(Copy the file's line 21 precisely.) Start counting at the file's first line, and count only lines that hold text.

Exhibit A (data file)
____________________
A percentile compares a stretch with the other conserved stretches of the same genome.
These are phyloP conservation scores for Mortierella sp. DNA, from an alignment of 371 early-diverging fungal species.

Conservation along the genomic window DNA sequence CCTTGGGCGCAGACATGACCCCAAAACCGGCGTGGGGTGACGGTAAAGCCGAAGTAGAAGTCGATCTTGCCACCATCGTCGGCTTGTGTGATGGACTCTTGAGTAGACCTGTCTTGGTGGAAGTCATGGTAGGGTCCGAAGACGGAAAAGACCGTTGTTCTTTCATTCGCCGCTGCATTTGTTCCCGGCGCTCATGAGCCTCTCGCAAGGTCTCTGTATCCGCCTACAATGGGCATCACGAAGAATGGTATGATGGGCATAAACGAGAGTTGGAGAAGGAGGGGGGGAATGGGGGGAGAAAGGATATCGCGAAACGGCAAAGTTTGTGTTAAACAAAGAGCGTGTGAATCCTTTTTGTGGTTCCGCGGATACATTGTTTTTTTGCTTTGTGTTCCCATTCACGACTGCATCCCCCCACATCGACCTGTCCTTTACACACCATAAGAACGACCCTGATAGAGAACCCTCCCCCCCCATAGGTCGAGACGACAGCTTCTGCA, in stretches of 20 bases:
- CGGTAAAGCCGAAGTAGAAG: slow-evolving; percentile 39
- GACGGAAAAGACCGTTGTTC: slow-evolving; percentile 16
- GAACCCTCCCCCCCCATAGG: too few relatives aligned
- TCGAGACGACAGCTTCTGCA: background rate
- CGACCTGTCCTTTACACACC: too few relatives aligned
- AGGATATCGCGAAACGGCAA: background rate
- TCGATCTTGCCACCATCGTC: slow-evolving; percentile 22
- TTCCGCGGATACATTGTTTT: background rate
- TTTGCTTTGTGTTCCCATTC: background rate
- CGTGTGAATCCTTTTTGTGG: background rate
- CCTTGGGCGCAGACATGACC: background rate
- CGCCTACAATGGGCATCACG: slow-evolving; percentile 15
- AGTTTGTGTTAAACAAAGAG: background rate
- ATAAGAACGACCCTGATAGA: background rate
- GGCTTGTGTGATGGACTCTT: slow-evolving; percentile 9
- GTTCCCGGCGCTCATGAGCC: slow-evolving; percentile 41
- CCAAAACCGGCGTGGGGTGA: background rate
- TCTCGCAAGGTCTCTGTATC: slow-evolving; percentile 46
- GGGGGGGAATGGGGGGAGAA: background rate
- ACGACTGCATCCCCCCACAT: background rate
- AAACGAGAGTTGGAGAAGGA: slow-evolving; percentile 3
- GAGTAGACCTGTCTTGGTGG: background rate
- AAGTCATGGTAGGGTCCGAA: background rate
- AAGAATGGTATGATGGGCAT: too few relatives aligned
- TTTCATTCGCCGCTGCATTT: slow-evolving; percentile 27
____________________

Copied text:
- TCTCGCAAGGTCTCTGTATC: slow-evolving; percentile 46